Next week, Stanford will face its toughest challenge yet in the Washington Huskies.  While our friend Gekko Mojo over at the UW Dawg Pound will do whatever he can to try and discredit Stanford this next week,  Stanford will have to do a whole lot better in its first half performance than it has done in its previous six games in order to extend its school record win streak that starts against Washington.  The mental errors, lack of physicality, and general lackadaisical play for the first two quarters that has plagued this team since September needs to be fixed.  While everyone keeps looking towards the game against the Oregon Ducks in three weeks, the Cardinal need to focus first on improving their game for the Huskies first and foremost, because what we saw in the game against Washington State, it'll be mighty difficult to win these remaining games with the kind of effort that Stanford put out in its first six games in the opening minutes.

Stanford 44, Washington State 14



The Pac-12 division races began to come into more focus this week as one universal truth was reaffirmed: Pac-12 referees are really terrible, perhaps the worst they've ever been.

USC 30, Cal 9 -- Oh Cal.  Things looked promising for the Bears as this was USC's worst team that it's had in almost a decade (not that that means USC is bad), but Cal found a way to defeat itself in its first conference game at AT&T Park.  QB Zach Maynard showed Cal and USC fans alike that he isn't the answer for the Bears' woes and that Jeff Tedford has found himself firmly on the hot seat after yet another blowout loss.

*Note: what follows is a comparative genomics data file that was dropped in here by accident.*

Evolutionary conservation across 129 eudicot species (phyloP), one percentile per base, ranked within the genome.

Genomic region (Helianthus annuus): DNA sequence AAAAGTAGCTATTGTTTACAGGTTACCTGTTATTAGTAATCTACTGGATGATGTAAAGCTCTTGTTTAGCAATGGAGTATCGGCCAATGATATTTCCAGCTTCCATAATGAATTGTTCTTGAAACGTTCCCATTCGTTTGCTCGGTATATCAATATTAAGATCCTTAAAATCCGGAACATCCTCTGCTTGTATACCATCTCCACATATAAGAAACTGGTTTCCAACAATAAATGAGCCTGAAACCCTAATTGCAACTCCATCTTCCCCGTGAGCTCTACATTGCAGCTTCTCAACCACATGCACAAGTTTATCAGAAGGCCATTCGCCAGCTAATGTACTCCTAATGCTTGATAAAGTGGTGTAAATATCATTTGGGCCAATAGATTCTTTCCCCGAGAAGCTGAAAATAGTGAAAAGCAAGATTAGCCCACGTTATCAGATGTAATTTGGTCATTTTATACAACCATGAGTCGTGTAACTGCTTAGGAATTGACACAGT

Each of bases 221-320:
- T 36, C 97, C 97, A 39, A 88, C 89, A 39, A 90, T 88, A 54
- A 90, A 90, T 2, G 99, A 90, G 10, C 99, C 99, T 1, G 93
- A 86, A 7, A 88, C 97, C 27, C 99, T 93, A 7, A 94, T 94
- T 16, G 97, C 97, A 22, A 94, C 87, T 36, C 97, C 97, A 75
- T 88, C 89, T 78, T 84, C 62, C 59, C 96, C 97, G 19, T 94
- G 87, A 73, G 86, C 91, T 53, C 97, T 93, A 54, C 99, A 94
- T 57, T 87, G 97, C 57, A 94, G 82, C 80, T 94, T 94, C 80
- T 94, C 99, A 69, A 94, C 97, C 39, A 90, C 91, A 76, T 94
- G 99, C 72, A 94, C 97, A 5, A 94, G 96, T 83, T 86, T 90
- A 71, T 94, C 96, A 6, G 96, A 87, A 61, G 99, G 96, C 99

Utah 26, Pitt 14 -- Things looked bleak for the Utes early in the fourth quarter when Pitt scored two TDs off of special teams miscues, including a blocked punt in the Utes' 20 yard line.  But what was the key to the Utes win?  Utah minimized fumbles to only two and didn't lose either of them.
Colorado 24, Washington 52 -- This was a game where nothing seemed to go right for the Buffs.  But while it was expected to be a hard battle for CU, Washington went out and showed everyone that it wasn't looking ahead to its game against the Cardinal down in Palo Alto.
BYU 38, Oregon State 28 -- It was one step forward, two steps back for the Beavers.  In another game with fishy officiating, BYU came out and manhandled Oregon State, giving OSU it's fifth loss.
Arizona State 27, Oregon 41 -- It was another pyrrhic victory for the Ducks as they cruised to their 15th straight conference win at the cost of their starting quarterback, Darron Thomas.  I was fully prepared to label this game the "Knuckleheads and Dirty Players Bowl," but Pac-12 officials were arguably even worse in this game than they were in the Stanford-WSU game.  ASU had plenty of chances to pull away from the Ducks through three quarters (much like their game in Tempe last year), but officiating and dumb penalties cost the Sun Devils dearly.